Here a cave-in, there a cave-in — as many as two cave-ins occur every three days in the city with dredging robbing its decaying British-era brick sewers of the last line of defence, says a report commissioned by the civic body.
The silt that chokes the century-old sewers is apparently also their only saviour, forming a thick layer that acts as a casing for the wobbly walls. So every time an underground sewer is cleared of silt, it makes the walls weaker and more susceptible to caving in under the weight of wheels on the road above.
“The only way out is glass-reinforced polymer jacketing, which is currently being used in parts of the city. But it would cost the Calcutta Municipal Corporation Rs 5,000 crore to reinforce the entire network,” said a senior official of the sewerage and drainage department.
Around 249 cave-ins were reported during the five-year period between 1980 and 1985. The number shot up to 1,266 between 2001 and 2006.
The pathetic state of the city’s sewer network was documented in a study conducted by the Bengal Integrated Infrastructure Development Ltd in 2006 but the report has been gathering silt.
Tuesday’s cave-in on the road to Writers’ — in front of the west gate of Raj Bhavan — did send the civic bosses scurrying to the spot but not many, including the city’s new first citizen, seem to be aware of the existence of any such report.
“I have asked for a report on the present condition of brick sewers. It is essential to chalk out a strategy for the future,” said mayor Sovan Chatterjee even as another cave-in occurred in the city’s business district on Wednesday.
A 3ft wide and 4ft deep crater was detected on Raja Woodmunt Street, a few metres ahead of Nandram Market, after a water pipe running underneath the road sprung a leak. The subsidence forced police to divert traffic headed for Brabourne Road to Strand Road.
Anik Kumar Roychowdhury, a member of the Storm Drainage Manual Board under the urban development ministry, warned of more frequent cave-ins across the city over the next few months.
“The trunk sewers running under APC Road, AJC Bose Road and Lenin Sarani have all being cleared of silt and jacketed but what about the branch sewers that can’t be manually accessed? An imbalance between pressure inside and outside the sewer is bound to make the walls of these old branch sewers more unstable,” he explained.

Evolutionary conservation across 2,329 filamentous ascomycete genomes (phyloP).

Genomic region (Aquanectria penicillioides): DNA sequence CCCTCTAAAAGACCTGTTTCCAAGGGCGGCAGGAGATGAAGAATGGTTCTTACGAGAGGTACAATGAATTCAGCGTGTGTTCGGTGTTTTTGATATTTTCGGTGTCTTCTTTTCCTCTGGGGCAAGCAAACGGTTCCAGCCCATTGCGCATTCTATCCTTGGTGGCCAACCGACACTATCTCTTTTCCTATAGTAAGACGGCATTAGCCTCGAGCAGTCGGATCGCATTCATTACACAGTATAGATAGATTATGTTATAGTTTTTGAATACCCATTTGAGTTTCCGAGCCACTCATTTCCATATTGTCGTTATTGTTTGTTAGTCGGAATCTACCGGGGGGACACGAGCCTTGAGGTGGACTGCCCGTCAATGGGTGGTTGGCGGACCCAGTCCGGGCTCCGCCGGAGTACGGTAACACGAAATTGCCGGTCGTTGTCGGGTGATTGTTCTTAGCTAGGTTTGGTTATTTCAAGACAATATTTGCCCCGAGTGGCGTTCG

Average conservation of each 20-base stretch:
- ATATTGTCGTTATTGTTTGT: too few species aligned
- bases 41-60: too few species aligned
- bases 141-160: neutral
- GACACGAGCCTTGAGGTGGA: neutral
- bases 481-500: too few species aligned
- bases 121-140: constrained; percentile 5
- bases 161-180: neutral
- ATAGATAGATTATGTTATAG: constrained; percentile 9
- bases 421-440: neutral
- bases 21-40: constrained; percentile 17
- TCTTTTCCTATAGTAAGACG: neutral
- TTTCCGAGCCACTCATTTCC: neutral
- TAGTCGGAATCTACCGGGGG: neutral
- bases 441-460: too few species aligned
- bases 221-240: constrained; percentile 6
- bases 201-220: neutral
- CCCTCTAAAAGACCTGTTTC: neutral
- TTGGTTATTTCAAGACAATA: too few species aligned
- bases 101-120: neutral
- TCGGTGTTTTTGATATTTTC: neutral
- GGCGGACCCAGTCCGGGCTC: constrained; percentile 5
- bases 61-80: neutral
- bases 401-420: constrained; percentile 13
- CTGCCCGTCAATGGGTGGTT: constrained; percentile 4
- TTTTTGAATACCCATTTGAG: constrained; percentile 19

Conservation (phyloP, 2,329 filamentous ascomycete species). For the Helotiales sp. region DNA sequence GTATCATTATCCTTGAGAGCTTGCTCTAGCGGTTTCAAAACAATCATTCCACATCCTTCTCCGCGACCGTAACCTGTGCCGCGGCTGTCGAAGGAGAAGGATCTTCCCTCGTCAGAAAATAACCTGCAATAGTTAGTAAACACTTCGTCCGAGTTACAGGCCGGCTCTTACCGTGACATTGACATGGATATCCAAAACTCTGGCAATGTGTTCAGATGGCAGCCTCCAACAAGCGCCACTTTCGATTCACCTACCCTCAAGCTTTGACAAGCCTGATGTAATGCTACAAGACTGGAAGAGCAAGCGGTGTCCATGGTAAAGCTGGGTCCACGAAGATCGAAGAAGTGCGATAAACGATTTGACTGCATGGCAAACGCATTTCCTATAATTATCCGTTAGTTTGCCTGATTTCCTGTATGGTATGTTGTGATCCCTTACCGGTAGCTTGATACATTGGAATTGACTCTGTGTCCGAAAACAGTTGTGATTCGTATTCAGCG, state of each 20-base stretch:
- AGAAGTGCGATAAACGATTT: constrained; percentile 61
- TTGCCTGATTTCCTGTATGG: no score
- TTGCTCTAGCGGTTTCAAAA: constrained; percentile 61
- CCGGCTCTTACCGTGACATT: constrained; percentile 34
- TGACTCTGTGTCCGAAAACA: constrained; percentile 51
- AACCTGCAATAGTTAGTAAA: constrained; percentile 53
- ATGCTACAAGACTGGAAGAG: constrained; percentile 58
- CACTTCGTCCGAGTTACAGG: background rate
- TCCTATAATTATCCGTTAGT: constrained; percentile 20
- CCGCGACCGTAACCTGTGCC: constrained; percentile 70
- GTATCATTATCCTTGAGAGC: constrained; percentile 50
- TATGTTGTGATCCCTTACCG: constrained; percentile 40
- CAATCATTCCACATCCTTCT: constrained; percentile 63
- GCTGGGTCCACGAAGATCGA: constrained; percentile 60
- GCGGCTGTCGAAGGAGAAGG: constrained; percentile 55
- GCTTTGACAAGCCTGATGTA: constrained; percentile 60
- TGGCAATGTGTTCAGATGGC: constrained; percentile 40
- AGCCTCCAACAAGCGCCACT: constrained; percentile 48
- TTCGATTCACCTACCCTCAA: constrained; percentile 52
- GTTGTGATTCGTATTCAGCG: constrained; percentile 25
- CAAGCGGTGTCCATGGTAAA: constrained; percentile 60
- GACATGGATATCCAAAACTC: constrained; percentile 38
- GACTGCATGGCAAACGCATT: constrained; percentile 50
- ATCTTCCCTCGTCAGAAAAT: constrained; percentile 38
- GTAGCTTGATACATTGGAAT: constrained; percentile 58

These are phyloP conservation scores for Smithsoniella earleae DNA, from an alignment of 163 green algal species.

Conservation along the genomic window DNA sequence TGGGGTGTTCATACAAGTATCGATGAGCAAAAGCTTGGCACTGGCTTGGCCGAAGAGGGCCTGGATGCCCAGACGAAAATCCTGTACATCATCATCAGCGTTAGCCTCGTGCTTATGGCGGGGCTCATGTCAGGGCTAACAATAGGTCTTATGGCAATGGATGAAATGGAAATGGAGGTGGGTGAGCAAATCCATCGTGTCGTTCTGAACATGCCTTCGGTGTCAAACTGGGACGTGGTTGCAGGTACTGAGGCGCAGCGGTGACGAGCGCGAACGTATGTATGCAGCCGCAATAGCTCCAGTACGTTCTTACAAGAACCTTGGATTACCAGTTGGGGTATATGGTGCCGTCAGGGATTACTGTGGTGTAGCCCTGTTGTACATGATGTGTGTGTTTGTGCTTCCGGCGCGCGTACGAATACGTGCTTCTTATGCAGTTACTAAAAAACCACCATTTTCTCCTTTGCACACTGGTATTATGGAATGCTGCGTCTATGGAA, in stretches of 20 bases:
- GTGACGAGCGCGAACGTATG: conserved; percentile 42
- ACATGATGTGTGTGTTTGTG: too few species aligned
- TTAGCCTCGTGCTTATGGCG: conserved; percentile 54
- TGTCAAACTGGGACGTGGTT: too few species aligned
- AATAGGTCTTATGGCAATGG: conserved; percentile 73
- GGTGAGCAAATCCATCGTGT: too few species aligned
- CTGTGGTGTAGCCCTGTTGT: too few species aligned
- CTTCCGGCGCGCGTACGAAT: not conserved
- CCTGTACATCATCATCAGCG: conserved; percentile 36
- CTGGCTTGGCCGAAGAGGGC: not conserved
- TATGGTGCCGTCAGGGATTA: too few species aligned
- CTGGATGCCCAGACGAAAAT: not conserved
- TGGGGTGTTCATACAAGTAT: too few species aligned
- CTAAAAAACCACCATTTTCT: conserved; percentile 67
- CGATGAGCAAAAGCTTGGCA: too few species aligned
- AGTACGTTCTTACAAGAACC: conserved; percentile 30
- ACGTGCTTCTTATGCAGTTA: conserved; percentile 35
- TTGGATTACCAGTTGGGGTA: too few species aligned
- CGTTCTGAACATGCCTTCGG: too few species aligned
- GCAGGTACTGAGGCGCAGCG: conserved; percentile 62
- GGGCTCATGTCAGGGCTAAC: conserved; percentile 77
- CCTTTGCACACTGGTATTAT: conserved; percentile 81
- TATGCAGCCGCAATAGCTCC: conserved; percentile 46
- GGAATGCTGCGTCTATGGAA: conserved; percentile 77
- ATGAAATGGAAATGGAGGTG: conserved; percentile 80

“Non-man-entry” sewers need to be jacketed with laser-guided machinery, which is an expensive proposition.
Sewers on Free School Street have been fully jacketed with machines, but officials say the civic body does not have the resources to cover the entire network.
So will the city always remain on shaky ground?
“Former municipal commissioner Alapan Bandyopadhyay was the first to give this serious thought. He commissioned the 2006 report to apply for funding under the Jawaharlal Nehru National Urban Renewal Mission to bolster the brick-sewer network,” said a CMC engineer.
The city has 90km of manually inaccessible sewers and another 88km of “man-entry” lines. The weakest points in the network are the sewer junctions under APC Road, Bidhan Sarani, BB Ganguly Street, Grey Street, Nirode Behari Mullick Street, Vivekananda Road, Canal West Road, Raja Dinendra Street and Rashbehari Avenue.
According to the 2006 study, the number of sewer collapses has increased five times in the past two decades. “The vicious cycle started with acidic waste eroding the brick walls. Over time, the accumulated silt also became a buffer for the walls. Now removing silt without jacketing is the biggest danger,” said Roychowdhury.
The cost of repairs has increased nearly 15 fold. The civic body spent Rs 36.43 crore on repairing damaged sewers and roads in 2001-2006, against Rs 2.79 crore in 1980-85.
Former mayor Bikash Ranjan Bhattacharyya said the Trinamul-run civic body should focus on refurbishing the brick sewers rather than wasting money and resources on beautification of the city. “How can you turn Calcutta into London when the sewer network is on the verge of collapse? I laid emphasis on strengthening the old sewers and I hope the new board would do the same,” he added.